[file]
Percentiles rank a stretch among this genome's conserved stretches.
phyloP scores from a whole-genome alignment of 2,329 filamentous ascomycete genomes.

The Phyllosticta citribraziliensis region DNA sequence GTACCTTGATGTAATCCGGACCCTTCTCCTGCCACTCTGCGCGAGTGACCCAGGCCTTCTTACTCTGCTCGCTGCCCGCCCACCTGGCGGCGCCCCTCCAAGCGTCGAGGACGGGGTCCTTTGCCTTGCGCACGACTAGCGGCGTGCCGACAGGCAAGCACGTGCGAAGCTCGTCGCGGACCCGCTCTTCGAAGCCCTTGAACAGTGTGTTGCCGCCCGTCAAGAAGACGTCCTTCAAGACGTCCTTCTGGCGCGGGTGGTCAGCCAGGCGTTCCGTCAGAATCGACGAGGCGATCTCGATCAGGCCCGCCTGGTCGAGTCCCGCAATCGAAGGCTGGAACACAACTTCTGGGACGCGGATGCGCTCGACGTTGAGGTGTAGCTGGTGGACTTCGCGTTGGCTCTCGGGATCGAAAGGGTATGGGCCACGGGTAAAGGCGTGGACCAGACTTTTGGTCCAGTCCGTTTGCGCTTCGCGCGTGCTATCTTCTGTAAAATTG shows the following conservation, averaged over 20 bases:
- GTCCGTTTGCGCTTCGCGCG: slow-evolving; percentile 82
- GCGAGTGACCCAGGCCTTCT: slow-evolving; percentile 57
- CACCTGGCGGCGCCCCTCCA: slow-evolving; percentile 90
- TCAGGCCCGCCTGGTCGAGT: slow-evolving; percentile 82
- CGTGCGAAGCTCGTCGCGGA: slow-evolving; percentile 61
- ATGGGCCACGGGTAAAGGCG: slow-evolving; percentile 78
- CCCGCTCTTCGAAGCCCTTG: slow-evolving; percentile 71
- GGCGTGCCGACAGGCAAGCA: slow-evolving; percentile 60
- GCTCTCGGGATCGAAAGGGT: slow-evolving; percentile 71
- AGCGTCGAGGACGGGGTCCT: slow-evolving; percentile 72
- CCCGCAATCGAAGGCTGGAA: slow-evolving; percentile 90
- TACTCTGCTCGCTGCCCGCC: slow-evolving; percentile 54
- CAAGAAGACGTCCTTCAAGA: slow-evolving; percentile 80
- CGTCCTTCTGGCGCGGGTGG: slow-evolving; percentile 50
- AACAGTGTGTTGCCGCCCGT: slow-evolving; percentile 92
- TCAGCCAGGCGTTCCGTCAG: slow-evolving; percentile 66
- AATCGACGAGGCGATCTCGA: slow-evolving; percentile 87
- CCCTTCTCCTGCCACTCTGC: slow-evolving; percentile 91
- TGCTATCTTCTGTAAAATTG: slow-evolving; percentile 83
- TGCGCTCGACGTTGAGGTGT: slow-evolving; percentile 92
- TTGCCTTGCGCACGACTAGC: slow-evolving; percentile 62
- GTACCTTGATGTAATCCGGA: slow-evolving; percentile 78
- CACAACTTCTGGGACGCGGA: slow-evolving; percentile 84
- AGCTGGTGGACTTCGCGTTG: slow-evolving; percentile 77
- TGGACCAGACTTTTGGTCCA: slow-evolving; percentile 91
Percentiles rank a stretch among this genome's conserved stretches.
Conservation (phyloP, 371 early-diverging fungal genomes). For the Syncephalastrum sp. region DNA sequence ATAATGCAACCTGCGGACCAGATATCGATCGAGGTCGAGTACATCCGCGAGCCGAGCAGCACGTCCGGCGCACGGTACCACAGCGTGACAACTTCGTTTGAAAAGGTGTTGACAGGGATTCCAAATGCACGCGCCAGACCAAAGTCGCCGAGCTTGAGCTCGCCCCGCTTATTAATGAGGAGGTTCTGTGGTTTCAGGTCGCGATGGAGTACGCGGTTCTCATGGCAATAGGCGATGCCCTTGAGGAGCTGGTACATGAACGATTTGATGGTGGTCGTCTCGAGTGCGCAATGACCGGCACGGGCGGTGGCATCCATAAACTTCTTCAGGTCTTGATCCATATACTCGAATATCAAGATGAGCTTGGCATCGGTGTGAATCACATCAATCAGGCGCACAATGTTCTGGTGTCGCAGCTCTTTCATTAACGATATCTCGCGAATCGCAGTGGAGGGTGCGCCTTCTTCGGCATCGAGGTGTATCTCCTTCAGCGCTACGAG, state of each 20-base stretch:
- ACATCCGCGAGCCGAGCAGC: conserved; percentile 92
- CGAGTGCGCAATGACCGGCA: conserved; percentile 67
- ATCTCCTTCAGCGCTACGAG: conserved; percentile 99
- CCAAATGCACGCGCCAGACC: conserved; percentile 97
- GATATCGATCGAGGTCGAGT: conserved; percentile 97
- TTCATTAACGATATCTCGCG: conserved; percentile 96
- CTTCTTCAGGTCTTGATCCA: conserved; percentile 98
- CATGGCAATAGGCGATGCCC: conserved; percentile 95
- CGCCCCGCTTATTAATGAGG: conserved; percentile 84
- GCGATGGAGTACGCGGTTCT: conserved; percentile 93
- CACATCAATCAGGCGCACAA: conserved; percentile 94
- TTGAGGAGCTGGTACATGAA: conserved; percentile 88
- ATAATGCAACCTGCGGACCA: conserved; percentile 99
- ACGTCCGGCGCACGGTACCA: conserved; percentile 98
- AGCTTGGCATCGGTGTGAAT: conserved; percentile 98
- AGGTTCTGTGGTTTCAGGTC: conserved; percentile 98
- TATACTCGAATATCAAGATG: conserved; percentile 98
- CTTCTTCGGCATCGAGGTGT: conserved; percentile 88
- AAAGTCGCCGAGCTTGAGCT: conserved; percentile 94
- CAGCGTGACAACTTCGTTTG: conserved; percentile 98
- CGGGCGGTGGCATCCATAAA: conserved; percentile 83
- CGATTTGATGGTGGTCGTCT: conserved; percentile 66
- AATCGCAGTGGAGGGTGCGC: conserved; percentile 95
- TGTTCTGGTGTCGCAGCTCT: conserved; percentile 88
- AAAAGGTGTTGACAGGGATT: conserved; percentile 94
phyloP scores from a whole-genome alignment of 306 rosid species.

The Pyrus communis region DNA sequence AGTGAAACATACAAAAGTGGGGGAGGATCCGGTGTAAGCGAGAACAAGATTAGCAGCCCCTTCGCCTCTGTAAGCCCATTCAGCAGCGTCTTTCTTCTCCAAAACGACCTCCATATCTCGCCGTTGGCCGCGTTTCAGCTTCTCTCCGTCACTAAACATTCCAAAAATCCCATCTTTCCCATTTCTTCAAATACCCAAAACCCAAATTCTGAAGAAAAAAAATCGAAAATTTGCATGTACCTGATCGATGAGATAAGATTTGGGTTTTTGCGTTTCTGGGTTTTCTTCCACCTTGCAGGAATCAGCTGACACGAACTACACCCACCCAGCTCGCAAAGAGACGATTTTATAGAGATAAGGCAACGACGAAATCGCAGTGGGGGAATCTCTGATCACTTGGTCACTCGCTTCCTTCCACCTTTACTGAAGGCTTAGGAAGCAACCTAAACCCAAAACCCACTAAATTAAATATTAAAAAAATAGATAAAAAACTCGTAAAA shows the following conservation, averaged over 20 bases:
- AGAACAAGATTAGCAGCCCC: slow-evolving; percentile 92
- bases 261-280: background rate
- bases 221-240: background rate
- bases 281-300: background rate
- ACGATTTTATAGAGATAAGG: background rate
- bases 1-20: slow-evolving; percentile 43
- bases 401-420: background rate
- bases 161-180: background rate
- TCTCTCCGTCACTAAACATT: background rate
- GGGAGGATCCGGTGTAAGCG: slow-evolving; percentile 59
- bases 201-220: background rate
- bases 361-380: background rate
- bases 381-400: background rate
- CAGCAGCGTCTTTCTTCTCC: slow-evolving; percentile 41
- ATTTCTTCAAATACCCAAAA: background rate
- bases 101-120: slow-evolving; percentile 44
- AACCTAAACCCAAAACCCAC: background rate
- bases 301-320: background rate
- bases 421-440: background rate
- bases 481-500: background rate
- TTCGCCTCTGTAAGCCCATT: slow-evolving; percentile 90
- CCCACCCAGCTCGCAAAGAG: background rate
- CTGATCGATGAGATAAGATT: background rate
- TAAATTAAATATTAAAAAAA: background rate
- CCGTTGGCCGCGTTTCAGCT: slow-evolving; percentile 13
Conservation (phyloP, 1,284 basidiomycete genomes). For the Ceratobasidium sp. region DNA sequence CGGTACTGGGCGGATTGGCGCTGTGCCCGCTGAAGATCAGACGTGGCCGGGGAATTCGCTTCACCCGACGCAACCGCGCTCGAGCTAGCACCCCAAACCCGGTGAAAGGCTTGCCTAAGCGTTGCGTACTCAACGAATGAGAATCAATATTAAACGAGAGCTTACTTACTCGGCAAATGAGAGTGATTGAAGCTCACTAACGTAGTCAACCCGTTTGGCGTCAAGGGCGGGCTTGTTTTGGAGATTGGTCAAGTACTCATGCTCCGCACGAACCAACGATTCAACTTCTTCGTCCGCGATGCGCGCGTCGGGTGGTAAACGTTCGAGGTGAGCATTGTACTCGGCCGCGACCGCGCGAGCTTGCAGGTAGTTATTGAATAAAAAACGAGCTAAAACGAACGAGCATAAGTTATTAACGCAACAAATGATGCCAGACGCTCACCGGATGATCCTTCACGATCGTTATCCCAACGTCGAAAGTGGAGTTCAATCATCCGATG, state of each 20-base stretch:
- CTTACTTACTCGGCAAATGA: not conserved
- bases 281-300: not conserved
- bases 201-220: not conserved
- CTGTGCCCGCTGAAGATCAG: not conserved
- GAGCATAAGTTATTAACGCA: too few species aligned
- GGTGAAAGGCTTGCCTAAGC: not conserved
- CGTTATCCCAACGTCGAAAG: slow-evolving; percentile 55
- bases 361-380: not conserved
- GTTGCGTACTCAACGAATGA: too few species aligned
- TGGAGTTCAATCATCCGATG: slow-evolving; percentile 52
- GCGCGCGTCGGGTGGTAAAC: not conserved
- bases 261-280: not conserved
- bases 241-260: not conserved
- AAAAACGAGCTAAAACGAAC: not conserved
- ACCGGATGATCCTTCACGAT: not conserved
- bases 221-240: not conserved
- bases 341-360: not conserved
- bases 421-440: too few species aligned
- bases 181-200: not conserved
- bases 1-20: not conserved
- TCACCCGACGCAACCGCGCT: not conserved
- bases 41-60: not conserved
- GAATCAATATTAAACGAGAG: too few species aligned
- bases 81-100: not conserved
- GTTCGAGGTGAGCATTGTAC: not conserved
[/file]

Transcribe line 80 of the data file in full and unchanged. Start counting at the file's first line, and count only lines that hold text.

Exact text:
- CTGATCGATGAGATAAGATT: background rate